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The Chisholm Trail and the American Cowboy Exhibit Opening

This year is the 150th anniversary of the Chisholm Trail, where ranchers would drive cattle north through Texas, Oklahoma, and on up to Abilene, Kansas. Museums, libraries, art galleries, and historical centers in all three states will commemorate the anniversary with events throughout the year. (For information about the Chisholm Trail and other events, visit the website ChisholmTrail150.org.)

On Sunday, March 12, the Wichita-Sedgwick County Historical Museum (the clock tower building downtown) will host a special exhibit opening of Chisholm Trail Sesquicentennial: Driving the American West 1867-2017 and a special program at 2 p.m., “Singing the Cattle North.” Admission to the exhibit opening is FREE for everyone.

“The cowboy has become an internationally recognized symbol of America, and his music gives us insight into how this icon developed,” says Jim Hoy, professor, author and director of the Center for Great Plains Studies at Emporia State University. In his talk, “Singing the Cattle North,” Hoy explores how cowboy folksongs were more than entertainment on the lonely prairie.

If you can’t make the opening, this traveling exhibit will be on view at the historical museum through May 2, 2017. Regular museum admission is only $5 for ages 12 and up, $2 for ages 6-11, and free for kids 6 and younger.

Here’s more information about the exhibit, which looks like a fantastic opportunity to learn more about the history of our area:

The Chisholm Trail fundamentally changed the American West. From the birth of the cowboy as icon to the revival of the cattle industry, the Old Chisholm Trail helped shape our popular culture by altering how we thought of the American West and the individuals who lived there.

From 1867 to 1872, the Old Chisholm Trail, which ran from various ranches in Texas to stockyards in several Kansas towns, saw nearly a million head of cattle pass from Texas ranchland through Oklahoma to Abilene, Newton, and Wichita, and from there by rail to major American markets such as Kansas City and Chicago. The cattle industry in Texas had been throttled by the Civil War, but with the establishment of the Chisholm Trail, ranchers had a path to riches.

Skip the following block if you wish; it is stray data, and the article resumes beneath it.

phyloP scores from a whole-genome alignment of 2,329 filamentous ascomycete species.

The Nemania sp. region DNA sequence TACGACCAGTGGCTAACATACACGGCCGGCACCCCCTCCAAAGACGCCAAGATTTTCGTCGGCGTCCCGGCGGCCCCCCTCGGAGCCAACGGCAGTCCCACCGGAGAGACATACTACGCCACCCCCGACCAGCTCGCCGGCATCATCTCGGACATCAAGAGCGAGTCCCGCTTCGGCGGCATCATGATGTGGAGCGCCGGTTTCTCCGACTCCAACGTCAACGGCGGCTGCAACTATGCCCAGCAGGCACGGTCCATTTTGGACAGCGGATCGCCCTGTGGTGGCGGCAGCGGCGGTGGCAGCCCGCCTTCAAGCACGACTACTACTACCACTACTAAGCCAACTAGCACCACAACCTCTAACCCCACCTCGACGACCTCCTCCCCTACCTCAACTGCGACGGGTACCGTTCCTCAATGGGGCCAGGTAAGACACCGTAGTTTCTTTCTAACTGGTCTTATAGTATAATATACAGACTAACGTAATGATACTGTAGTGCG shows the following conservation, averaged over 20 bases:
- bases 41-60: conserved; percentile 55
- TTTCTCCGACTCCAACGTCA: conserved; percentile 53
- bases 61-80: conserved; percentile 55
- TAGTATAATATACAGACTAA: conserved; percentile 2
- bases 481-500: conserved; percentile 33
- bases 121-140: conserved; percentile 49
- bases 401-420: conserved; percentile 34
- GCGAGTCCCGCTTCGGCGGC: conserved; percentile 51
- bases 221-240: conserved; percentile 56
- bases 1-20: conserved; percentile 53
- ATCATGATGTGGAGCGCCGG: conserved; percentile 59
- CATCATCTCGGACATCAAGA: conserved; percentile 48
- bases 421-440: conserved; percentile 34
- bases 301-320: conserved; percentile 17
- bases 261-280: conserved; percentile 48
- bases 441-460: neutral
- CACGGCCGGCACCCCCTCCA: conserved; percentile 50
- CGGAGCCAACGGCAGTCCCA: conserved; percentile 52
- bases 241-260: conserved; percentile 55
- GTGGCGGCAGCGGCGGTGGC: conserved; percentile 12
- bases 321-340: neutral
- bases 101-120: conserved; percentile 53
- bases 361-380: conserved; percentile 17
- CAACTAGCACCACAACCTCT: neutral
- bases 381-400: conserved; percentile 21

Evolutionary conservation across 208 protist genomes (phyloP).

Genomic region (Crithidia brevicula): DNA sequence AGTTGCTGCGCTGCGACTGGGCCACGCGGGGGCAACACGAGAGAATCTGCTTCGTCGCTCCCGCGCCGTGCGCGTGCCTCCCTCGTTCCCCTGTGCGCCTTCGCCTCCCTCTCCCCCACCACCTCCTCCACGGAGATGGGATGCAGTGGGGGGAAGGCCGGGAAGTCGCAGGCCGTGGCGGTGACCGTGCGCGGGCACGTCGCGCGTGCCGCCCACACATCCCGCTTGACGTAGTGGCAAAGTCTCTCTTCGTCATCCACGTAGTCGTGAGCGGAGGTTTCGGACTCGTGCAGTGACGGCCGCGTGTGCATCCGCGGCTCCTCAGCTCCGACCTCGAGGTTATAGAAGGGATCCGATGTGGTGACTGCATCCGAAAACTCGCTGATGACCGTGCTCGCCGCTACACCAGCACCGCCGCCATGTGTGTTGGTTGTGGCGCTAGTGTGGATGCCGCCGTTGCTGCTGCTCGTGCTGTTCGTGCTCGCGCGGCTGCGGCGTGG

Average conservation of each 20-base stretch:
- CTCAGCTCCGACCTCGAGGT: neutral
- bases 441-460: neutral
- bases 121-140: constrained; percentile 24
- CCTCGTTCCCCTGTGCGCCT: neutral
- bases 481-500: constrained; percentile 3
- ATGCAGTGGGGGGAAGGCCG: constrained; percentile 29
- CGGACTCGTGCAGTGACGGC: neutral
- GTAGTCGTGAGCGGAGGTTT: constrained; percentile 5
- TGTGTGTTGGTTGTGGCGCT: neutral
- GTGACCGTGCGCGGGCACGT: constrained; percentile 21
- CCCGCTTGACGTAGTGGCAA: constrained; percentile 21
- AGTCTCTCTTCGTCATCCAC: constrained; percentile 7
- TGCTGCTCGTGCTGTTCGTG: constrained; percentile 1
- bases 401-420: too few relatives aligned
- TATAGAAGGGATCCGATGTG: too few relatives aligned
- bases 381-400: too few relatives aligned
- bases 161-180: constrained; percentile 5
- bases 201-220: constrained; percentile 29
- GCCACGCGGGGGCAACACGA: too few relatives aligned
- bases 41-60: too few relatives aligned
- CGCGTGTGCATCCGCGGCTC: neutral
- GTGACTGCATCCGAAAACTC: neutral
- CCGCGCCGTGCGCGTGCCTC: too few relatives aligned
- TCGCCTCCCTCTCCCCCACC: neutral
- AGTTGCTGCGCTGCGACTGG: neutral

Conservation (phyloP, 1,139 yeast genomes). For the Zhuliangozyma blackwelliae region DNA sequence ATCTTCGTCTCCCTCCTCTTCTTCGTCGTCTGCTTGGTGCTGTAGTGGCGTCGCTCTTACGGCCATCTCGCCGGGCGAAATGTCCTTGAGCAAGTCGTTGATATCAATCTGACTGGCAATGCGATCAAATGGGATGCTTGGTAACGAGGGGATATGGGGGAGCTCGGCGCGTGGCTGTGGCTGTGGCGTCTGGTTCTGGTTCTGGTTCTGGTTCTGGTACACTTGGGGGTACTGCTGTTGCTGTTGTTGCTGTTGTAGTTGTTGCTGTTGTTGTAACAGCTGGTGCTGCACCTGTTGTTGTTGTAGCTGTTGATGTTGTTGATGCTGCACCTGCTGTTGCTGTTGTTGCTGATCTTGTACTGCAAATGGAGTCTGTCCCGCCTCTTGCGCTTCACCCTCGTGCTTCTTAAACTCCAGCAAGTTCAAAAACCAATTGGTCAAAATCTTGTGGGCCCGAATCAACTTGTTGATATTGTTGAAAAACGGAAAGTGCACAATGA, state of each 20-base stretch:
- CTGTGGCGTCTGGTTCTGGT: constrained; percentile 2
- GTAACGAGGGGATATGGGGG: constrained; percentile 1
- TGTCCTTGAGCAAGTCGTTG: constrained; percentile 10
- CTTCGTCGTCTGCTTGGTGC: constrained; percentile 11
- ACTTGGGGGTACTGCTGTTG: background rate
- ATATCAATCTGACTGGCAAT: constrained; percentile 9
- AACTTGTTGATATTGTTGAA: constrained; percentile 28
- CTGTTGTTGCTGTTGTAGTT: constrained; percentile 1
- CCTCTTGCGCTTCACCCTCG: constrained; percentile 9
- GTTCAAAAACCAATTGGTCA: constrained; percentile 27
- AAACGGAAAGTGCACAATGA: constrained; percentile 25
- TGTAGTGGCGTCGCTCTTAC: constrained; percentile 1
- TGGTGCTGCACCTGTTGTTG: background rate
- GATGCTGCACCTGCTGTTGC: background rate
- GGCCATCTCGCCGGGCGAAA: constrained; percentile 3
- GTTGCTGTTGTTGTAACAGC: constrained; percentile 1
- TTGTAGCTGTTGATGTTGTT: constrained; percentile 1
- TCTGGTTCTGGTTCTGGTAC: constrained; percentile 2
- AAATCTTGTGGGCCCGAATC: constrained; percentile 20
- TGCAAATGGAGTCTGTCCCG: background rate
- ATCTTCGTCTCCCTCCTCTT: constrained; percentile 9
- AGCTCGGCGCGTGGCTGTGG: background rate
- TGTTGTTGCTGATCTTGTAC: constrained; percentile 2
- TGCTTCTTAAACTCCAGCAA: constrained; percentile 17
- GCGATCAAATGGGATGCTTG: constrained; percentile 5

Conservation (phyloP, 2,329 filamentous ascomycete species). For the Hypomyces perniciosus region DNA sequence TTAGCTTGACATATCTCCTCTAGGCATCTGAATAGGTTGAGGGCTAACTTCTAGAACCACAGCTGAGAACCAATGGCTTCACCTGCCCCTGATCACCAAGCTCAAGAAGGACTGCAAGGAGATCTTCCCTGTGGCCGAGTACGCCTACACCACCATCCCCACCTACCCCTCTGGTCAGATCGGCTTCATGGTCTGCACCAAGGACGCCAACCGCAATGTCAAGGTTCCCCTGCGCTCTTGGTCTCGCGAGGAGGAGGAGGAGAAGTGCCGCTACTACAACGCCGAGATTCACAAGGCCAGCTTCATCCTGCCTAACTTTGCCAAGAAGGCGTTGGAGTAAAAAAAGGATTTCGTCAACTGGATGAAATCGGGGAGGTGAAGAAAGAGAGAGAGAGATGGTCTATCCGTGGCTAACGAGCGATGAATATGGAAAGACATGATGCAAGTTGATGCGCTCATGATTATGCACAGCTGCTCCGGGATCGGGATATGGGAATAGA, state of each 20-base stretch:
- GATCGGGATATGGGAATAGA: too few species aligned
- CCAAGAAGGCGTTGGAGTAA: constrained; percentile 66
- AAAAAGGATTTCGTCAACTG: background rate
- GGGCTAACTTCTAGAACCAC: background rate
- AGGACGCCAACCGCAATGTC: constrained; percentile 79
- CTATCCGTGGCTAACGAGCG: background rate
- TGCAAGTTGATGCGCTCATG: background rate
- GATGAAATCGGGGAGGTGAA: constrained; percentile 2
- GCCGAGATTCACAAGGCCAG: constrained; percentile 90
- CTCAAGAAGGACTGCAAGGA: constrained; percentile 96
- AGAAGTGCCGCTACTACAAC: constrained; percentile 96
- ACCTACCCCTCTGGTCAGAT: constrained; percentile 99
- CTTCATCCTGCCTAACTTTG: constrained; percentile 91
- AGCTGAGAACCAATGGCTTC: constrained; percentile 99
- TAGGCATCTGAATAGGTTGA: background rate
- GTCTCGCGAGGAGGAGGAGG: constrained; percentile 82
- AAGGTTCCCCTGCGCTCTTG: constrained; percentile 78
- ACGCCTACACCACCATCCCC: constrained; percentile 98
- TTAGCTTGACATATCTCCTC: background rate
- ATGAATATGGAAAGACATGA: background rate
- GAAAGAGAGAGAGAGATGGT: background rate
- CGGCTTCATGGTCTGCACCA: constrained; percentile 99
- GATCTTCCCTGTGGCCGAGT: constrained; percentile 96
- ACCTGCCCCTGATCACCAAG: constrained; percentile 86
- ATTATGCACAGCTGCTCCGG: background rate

The men who kept the herds together and moving in the right direction were called cowboys, and while cattle had been attended by men on horseback for centuries, it was not until the Chisholm Trail came to prominence that the cowboy became an iconic figure in the American imagination. Stories from the trail, from nighttime stampedes to brushes with Southern Plains tribes, helped to cement the cowboy as the symbol of the hardscrabble American West.

Chisholm Trail Sesquicentennial: Driving the American West 1867-2017 is a celebration of the 150th anniversary of the Chisholm Trail. This traveling exhibit, originating from Symphony in the Flint Hills and sponsored by Lost Trail Soda, invites visitors of all ages to explore the Chisholm Trail from its inception in the 1860s to today.

Exhibit highlights include interactives, video interviews with historians and scholars, video and audio clips of movies and songs, and life-size longhorn cattle.

Chisholm Trail Sesquicentennial: Driving the American West 1867-2017 is a joint project by Symphony in the Flint Hills and Flint Hills Design. Major funding comes from Lost Trail Soda.

Support for this exhibit at the Historical Museum is provided by 3KSN, Radio Kansas, The Wichita Eagle and a gift from Bill and Donna Ard.

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